Haiti quake is big business for some

by Beatriz Lecumberri, Agence France-Presse

Posted at Jan 21 2010 10:16 PM | Updated as of Jan 22 2010 06:16 AM

PORT-AU-PRINCE, Haiti - Haiti's devastating earthquake has meant huge profits for traders selling water, oil and phone cards in the capital.

General shortages and an influx of foreigners with dollars since the January 12 quake have led to record price rises for everything from water, to gas, to phone cards, to taxis.

While the Haitian capital remains devastated, anyone who managed to stash extra food, petrol or cigarettes can now get rich, quick.

"I had several cans of gasoline at home for a factory on my property and I have been selling them little by little" said Ludovic. Now the canisters he sells disappear in minutes.

"Its 400 Haitian gourdes, no haggling," he said pricing a can at around ten US dollars. Before the quake a gallon of gasoline (four liters) fetched 200 gourdes.

With the gradual reopening of petrol stations, few have to depend on street vendors, but even in official outlets, the price has risen 20 percent in a week.

"If we want to get work, we have to pay more for gasoline," said taxi driver Leonard, who waited his turn at one of the reopened stations.

"At the same time, we are earning more if we pick up the foreigners who have come to the city."

Where water and soft drinks are sold, prices have risen more than 100 percent.

A 250 milliliter bag of water that once cost a gourde, now costs three. The soda that cost 10 gourde, now costs 20.

Phone cards, despite having the price labeled on them, also cost double. So too cigarettes and alcohol.

"Surely at these prices they rob the goods from any old semi-destroyed supermarket and sell them" lamented Corinne, wheeling a trolley full of the drinks.

Hotelers -- faced with a legion of journalists -- are not above price gouging either.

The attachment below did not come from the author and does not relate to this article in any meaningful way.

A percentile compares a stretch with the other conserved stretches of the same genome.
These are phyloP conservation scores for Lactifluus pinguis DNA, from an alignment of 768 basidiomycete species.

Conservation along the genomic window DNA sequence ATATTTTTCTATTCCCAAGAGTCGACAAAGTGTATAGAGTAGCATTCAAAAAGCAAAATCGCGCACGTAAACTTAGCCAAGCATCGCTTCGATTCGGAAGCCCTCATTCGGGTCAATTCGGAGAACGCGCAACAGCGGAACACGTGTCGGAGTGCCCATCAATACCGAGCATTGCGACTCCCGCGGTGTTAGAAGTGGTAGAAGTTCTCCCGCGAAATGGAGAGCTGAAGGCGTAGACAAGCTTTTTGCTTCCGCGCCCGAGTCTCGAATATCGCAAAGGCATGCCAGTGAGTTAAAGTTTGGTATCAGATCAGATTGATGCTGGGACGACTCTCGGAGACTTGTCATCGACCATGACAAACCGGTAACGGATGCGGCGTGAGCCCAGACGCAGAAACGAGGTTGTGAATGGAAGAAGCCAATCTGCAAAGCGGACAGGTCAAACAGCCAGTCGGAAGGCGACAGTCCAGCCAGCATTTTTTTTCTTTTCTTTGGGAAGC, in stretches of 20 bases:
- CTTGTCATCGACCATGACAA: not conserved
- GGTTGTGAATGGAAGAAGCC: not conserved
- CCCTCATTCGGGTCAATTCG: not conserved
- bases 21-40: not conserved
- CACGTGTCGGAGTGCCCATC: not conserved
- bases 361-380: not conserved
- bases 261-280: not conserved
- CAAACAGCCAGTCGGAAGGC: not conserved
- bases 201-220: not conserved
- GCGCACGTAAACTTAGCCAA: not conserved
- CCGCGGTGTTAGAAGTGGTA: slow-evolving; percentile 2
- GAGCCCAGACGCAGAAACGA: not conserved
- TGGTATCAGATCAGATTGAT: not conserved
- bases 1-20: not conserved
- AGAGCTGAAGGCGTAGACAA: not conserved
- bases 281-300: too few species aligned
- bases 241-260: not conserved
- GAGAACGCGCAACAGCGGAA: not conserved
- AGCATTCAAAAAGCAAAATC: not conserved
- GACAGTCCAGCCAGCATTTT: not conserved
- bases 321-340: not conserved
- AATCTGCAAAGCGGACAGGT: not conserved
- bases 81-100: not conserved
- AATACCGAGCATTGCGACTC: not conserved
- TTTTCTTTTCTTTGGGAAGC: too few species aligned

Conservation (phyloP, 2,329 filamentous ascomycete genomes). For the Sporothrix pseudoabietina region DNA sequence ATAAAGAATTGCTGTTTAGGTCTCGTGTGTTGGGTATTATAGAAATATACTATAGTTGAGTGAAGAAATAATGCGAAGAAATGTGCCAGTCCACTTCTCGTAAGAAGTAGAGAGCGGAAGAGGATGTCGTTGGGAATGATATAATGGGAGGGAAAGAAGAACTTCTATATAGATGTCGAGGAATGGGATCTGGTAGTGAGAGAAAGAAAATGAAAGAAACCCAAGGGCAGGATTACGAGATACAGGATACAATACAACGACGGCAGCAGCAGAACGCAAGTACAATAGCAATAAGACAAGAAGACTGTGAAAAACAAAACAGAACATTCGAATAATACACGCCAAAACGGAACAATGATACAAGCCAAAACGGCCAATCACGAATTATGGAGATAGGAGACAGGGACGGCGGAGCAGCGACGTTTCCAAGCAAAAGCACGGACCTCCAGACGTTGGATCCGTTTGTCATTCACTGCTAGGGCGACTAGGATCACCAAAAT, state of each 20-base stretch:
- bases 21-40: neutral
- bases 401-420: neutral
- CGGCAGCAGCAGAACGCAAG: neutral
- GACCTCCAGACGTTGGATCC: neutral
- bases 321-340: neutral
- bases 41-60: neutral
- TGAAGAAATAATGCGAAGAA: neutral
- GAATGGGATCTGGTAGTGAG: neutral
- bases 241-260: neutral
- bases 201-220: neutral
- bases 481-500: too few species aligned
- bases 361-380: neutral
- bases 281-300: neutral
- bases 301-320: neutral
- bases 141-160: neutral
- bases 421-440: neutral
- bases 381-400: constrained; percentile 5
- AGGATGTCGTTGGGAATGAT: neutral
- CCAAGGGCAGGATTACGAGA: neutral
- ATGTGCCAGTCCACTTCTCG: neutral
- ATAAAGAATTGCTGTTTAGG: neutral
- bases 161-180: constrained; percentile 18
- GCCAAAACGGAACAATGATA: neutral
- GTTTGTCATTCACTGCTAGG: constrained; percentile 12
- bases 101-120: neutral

"On Tuesday, the rooms cost 70 dollars, on Wednesday, 200," said the manager of a Port-au-Prince hotel, who asked not to be named.

"We are not stealing, we offer a service when there are no services in the city.

"We try to give journalists, who are our only clients right now, water, electricity, Internet. That has a price."

In a city where all restaurants and 90 percent of the supermarkets are destroyed or closed, eating one proper meal a day is also a luxury that comes at a steep price.

A plate of pasta with tomato costs 11 dollars, scrambled eggs 13 dollars. Prices in the capital of the poorest country in the region are now comparable to those in Madrid or Rome.

"People have practically nothing to eat on the street. Humanitarian aid is not arriving. Getting this food costs money and time," said Maurice, the head of a hotel kitchen.

Taxis, already a luxury in the Haitian capital before the quake, are now well beyond the reach of all but the richest.

Cars are rented for up to 300 dollars per day, including driver and full fuel tank. For the same service a motorcycle, costs 100 dollars, or nearly 4,000 gourdes, in a country where the average worker earns 150 gourdes per day.

"I'm earning a lot of money" admitted Frederic Leny, a taxi driver, "but this is not going to last. Within days the rest of the world will have forgotten Haiti.

"I have to save because practically the whole country is without work now," he said expecting fewer fares ahead.